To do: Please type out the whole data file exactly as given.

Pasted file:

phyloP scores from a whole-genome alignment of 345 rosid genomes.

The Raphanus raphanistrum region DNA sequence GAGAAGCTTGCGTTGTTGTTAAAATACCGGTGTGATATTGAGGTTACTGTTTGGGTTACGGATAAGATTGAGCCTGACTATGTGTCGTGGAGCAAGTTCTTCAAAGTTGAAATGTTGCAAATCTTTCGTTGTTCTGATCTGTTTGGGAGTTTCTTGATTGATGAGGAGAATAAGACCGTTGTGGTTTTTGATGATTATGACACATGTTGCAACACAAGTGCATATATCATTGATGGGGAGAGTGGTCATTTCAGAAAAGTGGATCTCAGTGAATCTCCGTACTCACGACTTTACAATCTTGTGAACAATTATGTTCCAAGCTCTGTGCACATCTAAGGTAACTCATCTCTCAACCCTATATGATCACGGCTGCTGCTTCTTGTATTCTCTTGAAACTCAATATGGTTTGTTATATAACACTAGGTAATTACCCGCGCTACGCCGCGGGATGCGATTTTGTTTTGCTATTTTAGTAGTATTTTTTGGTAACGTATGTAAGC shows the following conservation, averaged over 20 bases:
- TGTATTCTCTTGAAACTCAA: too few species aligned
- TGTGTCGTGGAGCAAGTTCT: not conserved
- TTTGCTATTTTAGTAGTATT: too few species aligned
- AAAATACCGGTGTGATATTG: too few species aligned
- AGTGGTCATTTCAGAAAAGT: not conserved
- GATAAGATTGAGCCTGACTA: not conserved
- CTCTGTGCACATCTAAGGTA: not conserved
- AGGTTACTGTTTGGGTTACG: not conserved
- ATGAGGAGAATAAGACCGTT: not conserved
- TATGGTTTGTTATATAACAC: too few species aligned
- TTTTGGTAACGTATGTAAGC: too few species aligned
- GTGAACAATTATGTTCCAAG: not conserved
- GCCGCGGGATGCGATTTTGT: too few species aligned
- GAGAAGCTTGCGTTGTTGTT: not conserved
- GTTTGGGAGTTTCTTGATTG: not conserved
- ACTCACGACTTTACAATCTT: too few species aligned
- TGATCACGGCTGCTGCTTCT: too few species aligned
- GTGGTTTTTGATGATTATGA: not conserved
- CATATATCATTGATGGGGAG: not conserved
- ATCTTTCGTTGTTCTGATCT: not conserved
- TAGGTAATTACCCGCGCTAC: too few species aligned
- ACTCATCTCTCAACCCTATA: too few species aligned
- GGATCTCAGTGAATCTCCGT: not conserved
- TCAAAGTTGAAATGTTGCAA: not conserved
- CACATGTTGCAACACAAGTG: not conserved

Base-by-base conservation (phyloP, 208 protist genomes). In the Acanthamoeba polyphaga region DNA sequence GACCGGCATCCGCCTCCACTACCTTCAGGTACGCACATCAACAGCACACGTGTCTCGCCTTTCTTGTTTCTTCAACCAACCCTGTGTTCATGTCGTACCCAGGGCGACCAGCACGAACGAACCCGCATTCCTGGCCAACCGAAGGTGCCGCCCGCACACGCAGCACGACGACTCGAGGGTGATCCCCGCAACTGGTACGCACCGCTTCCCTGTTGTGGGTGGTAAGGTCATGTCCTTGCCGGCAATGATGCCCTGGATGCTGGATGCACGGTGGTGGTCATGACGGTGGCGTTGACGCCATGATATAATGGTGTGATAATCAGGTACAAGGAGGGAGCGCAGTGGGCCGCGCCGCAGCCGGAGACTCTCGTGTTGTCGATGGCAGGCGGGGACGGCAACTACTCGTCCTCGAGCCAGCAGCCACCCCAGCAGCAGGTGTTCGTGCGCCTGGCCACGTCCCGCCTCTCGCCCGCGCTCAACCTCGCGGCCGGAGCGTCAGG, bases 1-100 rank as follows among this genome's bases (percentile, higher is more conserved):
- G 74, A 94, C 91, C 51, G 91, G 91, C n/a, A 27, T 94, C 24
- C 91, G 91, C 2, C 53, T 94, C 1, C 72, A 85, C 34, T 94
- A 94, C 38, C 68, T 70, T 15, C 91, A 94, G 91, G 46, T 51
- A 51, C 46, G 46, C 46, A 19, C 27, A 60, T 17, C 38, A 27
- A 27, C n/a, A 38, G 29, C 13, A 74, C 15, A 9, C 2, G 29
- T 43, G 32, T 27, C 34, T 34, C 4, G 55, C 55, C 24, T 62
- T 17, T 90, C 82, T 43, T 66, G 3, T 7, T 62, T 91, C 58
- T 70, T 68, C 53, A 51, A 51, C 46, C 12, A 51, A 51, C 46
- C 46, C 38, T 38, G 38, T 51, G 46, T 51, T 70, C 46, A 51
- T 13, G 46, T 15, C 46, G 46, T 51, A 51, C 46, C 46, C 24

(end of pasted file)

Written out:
phyloP scores from a whole-genome alignment of 345 rosid genomes.

The Raphanus raphanistrum region DNA sequence GAGAAGCTTGCGTTGTTGTTAAAATACCGGTGTGATATTGAGGTTACTGTTTGGGTTACGGATAAGATTGAGCCTGACTATGTGTCGTGGAGCAAGTTCTTCAAAGTTGAAATGTTGCAAATCTTTCGTTGTTCTGATCTGTTTGGGAGTTTCTTGATTGATGAGGAGAATAAGACCGTTGTGGTTTTTGATGATTATGACACATGTTGCAACACAAGTGCATATATCATTGATGGGGAGAGTGGTCATTTCAGAAAAGTGGATCTCAGTGAATCTCCGTACTCACGACTTTACAATCTTGTGAACAATTATGTTCCAAGCTCTGTGCACATCTAAGGTAACTCATCTCTCAACCCTATATGATCACGGCTGCTGCTTCTTGTATTCTCTTGAAACTCAATATGGTTTGTTATATAACACTAGGTAATTACCCGCGCTACGCCGCGGGATGCGATTTTGTTTTGCTATTTTAGTAGTATTTTTTGGTAACGTATGTAAGC shows the following conservation, averaged over 20 bases:
- TGTATTCTCTTGAAACTCAA: too few species aligned
- TGTGTCGTGGAGCAAGTTCT: not conserved
- TTTGCTATTTTAGTAGTATT: too few species aligned
- AAAATACCGGTGTGATATTG: too few species aligned
- AGTGGTCATTTCAGAAAAGT: not conserved
- GATAAGATTGAGCCTGACTA: not conserved
- CTCTGTGCACATCTAAGGTA: not conserved
- AGGTTACTGTTTGGGTTACG: not conserved
- ATGAGGAGAATAAGACCGTT: not conserved
- TATGGTTTGTTATATAACAC: too few species aligned
- TTTTGGTAACGTATGTAAGC: too few species aligned
- GTGAACAATTATGTTCCAAG: not conserved
- GCCGCGGGATGCGATTTTGT: too few species aligned
- GAGAAGCTTGCGTTGTTGTT: not conserved
- GTTTGGGAGTTTCTTGATTG: not conserved
- ACTCACGACTTTACAATCTT: too few species aligned
- TGATCACGGCTGCTGCTTCT: too few species aligned
- GTGGTTTTTGATGATTATGA: not conserved
- CATATATCATTGATGGGGAG: not conserved
- ATCTTTCGTTGTTCTGATCT: not conserved
- TAGGTAATTACCCGCGCTAC: too few species aligned
- ACTCATCTCTCAACCCTATA: too few species aligned
- GGATCTCAGTGAATCTCCGT: not conserved
- TCAAAGTTGAAATGTTGCAA: not conserved
- CACATGTTGCAACACAAGTG: not conserved

Base-by-base conservation (phyloP, 208 protist genomes). In the Acanthamoeba polyphaga region DNA sequence GACCGGCATCCGCCTCCACTACCTTCAGGTACGCACATCAACAGCACACGTGTCTCGCCTTTCTTGTTTCTTCAACCAACCCTGTGTTCATGTCGTACCCAGGGCGACCAGCACGAACGAACCCGCATTCCTGGCCAACCGAAGGTGCCGCCCGCACACGCAGCACGACGACTCGAGGGTGATCCCCGCAACTGGTACGCACCGCTTCCCTGTTGTGGGTGGTAAGGTCATGTCCTTGCCGGCAATGATGCCCTGGATGCTGGATGCACGGTGGTGGTCATGACGGTGGCGTTGACGCCATGATATAATGGTGTGATAATCAGGTACAAGGAGGGAGCGCAGTGGGCCGCGCCGCAGCCGGAGACTCTCGTGTTGTCGATGGCAGGCGGGGACGGCAACTACTCGTCCTCGAGCCAGCAGCCACCCCAGCAGCAGGTGTTCGTGCGCCTGGCCACGTCCCGCCTCTCGCCCGCGCTCAACCTCGCGGCCGGAGCGTCAGG, bases 1-100 rank as follows among this genome's bases (percentile, higher is more conserved):
- G 74, A 94, C 91, C 51, G 91, G 91, C n/a, A 27, T 94, C 24
- C 91, G 91, C 2, C 53, T 94, C 1, C 72, A 85, C 34, T 94
- A 94, C 38, C 68, T 70, T 15, C 91, A 94, G 91, G 46, T 51
- A 51, C 46, G 46, C 46, A 19, C 27, A 60, T 17, C 38, A 27
- A 27, C n/a, A 38, G 29, C 13, A 74, C 15, A 9, C 2, G 29
- T 43, G 32, T 27, C 34, T 34, C 4, G 55, C 55, C 24, T 62
- T 17, T 90, C 82, T 43, T 66, G 3, T 7, T 62, T 91, C 58
- T 70, T 68, C 53, A 51, A 51, C 46, C 12, A 51, A 51, C 46
- C 46, C 38, T 38, G 38, T 51, G 46, T 51, T 70, C 46, A 51
- T 13, G 46, T 15, C 46, G 46, T 51, A 51, C 46, C 46, C 24